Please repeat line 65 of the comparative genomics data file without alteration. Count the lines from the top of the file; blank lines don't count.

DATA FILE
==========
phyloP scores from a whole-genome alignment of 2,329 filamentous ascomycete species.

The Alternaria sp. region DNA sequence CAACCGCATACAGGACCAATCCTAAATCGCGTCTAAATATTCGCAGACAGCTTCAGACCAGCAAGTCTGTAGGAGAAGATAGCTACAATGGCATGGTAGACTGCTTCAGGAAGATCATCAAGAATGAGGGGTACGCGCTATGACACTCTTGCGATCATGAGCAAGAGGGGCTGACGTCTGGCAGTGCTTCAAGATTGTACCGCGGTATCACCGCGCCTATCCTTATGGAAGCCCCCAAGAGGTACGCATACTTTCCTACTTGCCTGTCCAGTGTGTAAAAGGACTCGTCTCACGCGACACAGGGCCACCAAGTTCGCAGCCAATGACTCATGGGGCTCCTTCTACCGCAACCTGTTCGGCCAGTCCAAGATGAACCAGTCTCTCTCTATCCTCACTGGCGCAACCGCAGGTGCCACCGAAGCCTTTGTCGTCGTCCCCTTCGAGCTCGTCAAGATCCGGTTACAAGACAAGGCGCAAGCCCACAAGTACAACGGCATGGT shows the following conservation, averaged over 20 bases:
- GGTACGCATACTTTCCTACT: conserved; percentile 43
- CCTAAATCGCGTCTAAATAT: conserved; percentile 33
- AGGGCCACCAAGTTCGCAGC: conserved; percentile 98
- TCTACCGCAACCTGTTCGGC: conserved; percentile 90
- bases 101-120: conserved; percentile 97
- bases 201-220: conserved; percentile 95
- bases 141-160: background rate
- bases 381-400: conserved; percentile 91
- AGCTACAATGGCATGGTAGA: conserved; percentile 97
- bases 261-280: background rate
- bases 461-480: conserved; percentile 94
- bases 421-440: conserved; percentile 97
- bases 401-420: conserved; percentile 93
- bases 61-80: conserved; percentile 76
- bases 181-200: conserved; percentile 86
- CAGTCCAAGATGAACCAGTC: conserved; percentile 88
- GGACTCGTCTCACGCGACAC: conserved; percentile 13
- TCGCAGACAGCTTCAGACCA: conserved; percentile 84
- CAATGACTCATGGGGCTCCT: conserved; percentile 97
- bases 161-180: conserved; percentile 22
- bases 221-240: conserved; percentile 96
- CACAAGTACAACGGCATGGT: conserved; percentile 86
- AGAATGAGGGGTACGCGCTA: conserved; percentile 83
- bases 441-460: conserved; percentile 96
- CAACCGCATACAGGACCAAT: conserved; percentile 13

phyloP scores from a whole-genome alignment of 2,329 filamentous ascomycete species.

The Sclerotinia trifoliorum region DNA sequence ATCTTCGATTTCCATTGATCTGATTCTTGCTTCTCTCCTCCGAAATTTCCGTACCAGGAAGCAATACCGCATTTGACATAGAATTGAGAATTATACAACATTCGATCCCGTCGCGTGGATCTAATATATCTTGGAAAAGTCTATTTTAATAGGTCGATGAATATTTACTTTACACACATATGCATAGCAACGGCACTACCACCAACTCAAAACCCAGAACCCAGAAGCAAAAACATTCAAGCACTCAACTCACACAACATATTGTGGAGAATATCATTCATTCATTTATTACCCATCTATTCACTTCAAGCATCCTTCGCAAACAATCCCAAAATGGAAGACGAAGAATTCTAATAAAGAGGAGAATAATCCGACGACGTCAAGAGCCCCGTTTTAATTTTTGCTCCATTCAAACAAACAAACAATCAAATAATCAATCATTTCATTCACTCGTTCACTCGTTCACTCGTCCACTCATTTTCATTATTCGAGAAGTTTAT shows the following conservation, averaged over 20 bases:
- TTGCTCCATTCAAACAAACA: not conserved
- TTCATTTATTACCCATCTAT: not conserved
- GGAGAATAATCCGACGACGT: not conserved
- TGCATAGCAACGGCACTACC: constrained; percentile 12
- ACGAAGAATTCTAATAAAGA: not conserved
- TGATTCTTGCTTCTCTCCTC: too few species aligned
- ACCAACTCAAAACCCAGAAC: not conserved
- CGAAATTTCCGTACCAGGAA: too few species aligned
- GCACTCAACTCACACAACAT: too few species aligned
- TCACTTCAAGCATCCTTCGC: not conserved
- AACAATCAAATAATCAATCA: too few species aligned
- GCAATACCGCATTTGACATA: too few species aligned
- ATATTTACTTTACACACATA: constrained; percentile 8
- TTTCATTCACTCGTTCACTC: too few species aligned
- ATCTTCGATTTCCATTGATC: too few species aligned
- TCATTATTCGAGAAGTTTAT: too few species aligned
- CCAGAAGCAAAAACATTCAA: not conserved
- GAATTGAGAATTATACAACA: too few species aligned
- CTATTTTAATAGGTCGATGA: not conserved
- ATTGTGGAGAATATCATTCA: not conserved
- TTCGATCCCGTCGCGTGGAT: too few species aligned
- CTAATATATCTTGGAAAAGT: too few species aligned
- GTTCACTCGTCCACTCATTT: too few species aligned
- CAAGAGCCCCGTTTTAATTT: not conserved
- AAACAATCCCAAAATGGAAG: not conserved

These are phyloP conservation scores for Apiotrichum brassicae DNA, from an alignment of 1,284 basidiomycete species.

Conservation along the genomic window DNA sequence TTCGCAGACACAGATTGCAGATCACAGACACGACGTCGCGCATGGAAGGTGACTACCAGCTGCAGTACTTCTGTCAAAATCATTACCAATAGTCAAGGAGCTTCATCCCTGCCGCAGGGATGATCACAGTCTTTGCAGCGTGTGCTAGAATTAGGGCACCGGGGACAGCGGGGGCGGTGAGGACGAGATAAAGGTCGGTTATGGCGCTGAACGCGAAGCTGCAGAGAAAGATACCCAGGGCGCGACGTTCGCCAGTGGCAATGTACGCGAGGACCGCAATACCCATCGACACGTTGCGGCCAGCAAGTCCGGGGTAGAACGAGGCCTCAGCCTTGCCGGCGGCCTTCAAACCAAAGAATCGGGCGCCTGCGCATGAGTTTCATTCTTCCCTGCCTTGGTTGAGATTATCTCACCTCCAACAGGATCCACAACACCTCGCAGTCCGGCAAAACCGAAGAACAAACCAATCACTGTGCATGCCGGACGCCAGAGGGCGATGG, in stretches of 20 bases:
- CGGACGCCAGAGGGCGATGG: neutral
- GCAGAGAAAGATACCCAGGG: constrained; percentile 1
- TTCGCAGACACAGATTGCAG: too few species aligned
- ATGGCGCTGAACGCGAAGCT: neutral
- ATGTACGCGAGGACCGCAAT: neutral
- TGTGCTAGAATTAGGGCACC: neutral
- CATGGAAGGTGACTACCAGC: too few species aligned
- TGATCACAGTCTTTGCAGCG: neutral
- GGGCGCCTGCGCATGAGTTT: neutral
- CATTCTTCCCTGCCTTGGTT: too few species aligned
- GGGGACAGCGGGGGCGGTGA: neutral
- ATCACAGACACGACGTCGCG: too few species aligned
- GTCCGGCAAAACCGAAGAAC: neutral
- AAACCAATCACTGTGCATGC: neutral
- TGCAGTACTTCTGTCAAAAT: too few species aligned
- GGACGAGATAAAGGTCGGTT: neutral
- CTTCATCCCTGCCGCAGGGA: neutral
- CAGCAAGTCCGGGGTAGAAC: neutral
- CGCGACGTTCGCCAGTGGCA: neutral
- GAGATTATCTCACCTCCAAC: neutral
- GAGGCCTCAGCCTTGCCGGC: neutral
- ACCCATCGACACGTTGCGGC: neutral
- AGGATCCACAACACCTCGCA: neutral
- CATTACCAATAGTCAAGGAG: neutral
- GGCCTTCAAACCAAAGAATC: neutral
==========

- GGGCGCCTGCGCATGAGTTT: neutral